Grant TypeDissertation Fieldwork Grant
Institutional AffiliationCalifornia, Irvine, U. of
Grant numberGr. 10093
Approve DateApril 8, 2021
Project TitleBae, Shannon (California, Irvine, U. of) "Reconciling DNA: Making kin and nation through genetic testing in South Korea"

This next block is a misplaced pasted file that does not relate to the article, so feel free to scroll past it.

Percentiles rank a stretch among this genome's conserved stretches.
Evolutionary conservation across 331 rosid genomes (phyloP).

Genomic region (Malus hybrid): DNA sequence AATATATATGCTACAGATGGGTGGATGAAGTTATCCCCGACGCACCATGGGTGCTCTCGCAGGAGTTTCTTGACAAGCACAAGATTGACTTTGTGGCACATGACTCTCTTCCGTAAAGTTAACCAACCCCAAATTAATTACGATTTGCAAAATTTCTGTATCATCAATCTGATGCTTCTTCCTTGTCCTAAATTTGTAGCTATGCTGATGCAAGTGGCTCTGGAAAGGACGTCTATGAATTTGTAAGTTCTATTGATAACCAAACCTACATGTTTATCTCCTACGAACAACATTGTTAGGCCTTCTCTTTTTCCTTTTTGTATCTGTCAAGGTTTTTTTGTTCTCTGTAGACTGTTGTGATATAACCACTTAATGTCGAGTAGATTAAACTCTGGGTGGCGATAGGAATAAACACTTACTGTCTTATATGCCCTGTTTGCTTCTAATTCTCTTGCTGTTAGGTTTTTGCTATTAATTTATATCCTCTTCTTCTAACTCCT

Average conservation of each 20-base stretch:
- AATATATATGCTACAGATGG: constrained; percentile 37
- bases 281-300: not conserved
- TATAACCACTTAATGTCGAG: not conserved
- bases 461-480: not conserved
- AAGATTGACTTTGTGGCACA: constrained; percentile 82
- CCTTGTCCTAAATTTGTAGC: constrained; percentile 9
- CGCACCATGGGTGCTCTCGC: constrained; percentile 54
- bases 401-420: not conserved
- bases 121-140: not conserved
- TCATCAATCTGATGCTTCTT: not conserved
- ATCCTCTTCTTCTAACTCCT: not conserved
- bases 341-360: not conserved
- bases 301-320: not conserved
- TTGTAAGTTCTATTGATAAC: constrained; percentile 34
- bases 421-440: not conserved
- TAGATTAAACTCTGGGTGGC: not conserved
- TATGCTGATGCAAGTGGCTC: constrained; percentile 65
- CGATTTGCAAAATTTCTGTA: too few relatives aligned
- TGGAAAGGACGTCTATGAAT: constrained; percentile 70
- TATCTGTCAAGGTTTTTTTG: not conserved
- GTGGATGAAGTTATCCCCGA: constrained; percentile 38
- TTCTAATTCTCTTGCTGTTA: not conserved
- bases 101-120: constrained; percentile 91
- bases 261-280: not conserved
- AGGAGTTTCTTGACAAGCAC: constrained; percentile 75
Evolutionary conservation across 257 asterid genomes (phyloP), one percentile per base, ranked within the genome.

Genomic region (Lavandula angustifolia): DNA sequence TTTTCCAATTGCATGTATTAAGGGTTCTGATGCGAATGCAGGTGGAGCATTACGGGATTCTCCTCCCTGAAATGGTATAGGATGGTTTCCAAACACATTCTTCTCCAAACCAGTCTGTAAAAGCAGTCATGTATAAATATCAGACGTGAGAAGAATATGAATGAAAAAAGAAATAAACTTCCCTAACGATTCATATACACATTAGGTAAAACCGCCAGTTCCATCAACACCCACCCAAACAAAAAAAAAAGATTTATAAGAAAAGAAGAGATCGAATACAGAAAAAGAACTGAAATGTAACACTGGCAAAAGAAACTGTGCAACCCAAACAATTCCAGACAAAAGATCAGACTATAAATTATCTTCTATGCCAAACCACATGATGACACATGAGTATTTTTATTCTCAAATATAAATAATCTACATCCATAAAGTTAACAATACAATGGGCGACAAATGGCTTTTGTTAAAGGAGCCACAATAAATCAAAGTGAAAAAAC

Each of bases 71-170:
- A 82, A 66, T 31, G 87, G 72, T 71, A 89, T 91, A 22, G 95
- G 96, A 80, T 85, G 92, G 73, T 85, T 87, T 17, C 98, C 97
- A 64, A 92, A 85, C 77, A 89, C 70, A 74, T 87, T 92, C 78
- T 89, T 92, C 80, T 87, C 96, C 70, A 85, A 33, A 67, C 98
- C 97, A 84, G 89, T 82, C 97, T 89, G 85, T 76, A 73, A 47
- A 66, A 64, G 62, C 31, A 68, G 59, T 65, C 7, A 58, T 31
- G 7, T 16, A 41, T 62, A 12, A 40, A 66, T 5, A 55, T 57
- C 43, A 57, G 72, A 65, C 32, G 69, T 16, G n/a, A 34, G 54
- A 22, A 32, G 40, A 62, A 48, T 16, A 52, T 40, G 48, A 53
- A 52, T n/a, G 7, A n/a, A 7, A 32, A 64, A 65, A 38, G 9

SHANNON BAE, then a graduate student at University of California, Irvine, California, received funding in April 2021 to aid research on “Reconciling DNA: Making Kin and Nation through Genetic Testing in South Korea,” supervised by Dr. Eleana Kim. This project investigates how DNA is being imagined, constructed, and deployed to produce personal and public knowledge of identity, kinship, citizenship, belonging, and (trans)national memory in South Korea. Between 1956 and 2000, South Korea sent more children for international adoption than any other country in the world. Previously, adoptees had to rely on (often falsified) records held by adoption agencies, but now, sidestepping gatekeeping institutions, DNA testing is often one of the first steps in birth family search. As part of a larger state effort to recognize adoptees as part of the Korean diaspora, the South Korean government began enabling adoptees to submit their DNA at its diplomatic missions worldwide. Based on 13 months of fieldwork research within a network of social actors and institutions that provide birth family search support and services, this research argues that DNA testing is disrupting longstanding constructions of kinship knowledge and practice by broadening the kinds of relations being produced at individual, familial, national, and transnational levels. Furthermore, the prevalence of DNA testing is raising significant social, legal, and moral questions, with the ethics of adoption practice coming under greater scrutiny, generating counternarratives that challenge hegemonic adoption frameworks and state-sponsored nationalist narratives.